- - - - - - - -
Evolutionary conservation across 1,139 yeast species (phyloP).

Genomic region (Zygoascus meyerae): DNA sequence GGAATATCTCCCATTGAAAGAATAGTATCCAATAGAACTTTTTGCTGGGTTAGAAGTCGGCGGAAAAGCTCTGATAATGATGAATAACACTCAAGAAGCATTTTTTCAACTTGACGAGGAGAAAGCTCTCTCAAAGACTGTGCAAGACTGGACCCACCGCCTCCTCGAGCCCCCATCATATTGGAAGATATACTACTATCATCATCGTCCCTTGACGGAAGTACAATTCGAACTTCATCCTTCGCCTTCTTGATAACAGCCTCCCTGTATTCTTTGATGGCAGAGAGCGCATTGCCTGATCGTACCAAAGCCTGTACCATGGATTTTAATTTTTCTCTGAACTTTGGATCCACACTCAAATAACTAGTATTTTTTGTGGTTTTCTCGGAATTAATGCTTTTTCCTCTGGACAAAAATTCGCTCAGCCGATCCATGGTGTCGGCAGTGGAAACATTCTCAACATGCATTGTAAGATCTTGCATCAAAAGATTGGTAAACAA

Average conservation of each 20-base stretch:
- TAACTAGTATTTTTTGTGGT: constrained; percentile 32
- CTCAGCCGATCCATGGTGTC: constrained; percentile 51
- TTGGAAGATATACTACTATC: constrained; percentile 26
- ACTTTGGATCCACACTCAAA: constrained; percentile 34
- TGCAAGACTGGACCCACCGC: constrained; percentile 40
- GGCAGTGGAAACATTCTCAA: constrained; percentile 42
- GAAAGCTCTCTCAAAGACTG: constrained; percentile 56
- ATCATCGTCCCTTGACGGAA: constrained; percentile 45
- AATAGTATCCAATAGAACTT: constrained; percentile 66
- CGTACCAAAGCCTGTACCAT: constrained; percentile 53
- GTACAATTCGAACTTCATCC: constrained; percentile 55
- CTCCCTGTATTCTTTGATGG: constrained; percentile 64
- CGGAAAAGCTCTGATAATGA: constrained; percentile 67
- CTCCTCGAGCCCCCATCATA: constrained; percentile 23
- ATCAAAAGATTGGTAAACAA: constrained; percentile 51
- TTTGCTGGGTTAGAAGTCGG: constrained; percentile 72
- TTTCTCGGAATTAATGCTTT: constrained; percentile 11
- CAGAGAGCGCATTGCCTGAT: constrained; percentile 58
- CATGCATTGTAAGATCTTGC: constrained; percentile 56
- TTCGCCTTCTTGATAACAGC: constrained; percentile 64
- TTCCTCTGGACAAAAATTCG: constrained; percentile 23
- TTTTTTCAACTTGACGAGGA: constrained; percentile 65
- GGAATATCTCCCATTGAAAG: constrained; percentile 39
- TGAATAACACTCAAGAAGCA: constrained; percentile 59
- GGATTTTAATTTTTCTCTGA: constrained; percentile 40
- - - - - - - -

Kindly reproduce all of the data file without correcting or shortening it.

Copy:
Evolutionary conservation across 1,139 yeast species (phyloP).

Genomic region (Zygoascus meyerae): DNA sequence GGAATATCTCCCATTGAAAGAATAGTATCCAATAGAACTTTTTGCTGGGTTAGAAGTCGGCGGAAAAGCTCTGATAATGATGAATAACACTCAAGAAGCATTTTTTCAACTTGACGAGGAGAAAGCTCTCTCAAAGACTGTGCAAGACTGGACCCACCGCCTCCTCGAGCCCCCATCATATTGGAAGATATACTACTATCATCATCGTCCCTTGACGGAAGTACAATTCGAACTTCATCCTTCGCCTTCTTGATAACAGCCTCCCTGTATTCTTTGATGGCAGAGAGCGCATTGCCTGATCGTACCAAAGCCTGTACCATGGATTTTAATTTTTCTCTGAACTTTGGATCCACACTCAAATAACTAGTATTTTTTGTGGTTTTCTCGGAATTAATGCTTTTTCCTCTGGACAAAAATTCGCTCAGCCGATCCATGGTGTCGGCAGTGGAAACATTCTCAACATGCATTGTAAGATCTTGCATCAAAAGATTGGTAAACAA

Average conservation of each 20-base stretch:
- TAACTAGTATTTTTTGTGGT: constrained; percentile 32
- CTCAGCCGATCCATGGTGTC: constrained; percentile 51
- TTGGAAGATATACTACTATC: constrained; percentile 26
- ACTTTGGATCCACACTCAAA: constrained; percentile 34
- TGCAAGACTGGACCCACCGC: constrained; percentile 40
- GGCAGTGGAAACATTCTCAA: constrained; percentile 42
- GAAAGCTCTCTCAAAGACTG: constrained; percentile 56
- ATCATCGTCCCTTGACGGAA: constrained; percentile 45
- AATAGTATCCAATAGAACTT: constrained; percentile 66
- CGTACCAAAGCCTGTACCAT: constrained; percentile 53
- GTACAATTCGAACTTCATCC: constrained; percentile 55
- CTCCCTGTATTCTTTGATGG: constrained; percentile 64
- CGGAAAAGCTCTGATAATGA: constrained; percentile 67
- CTCCTCGAGCCCCCATCATA: constrained; percentile 23
- ATCAAAAGATTGGTAAACAA: constrained; percentile 51
- TTTGCTGGGTTAGAAGTCGG: constrained; percentile 72
- TTTCTCGGAATTAATGCTTT: constrained; percentile 11
- CAGAGAGCGCATTGCCTGAT: constrained; percentile 58
- CATGCATTGTAAGATCTTGC: constrained; percentile 56
- TTCGCCTTCTTGATAACAGC: constrained; percentile 64
- TTCCTCTGGACAAAAATTCG: constrained; percentile 23
- TTTTTTCAACTTGACGAGGA: constrained; percentile 65
- GGAATATCTCCCATTGAAAG: constrained; percentile 39
- TGAATAACACTCAAGAAGCA: constrained; percentile 59
- GGATTTTAATTTTTCTCTGA: constrained; percentile 40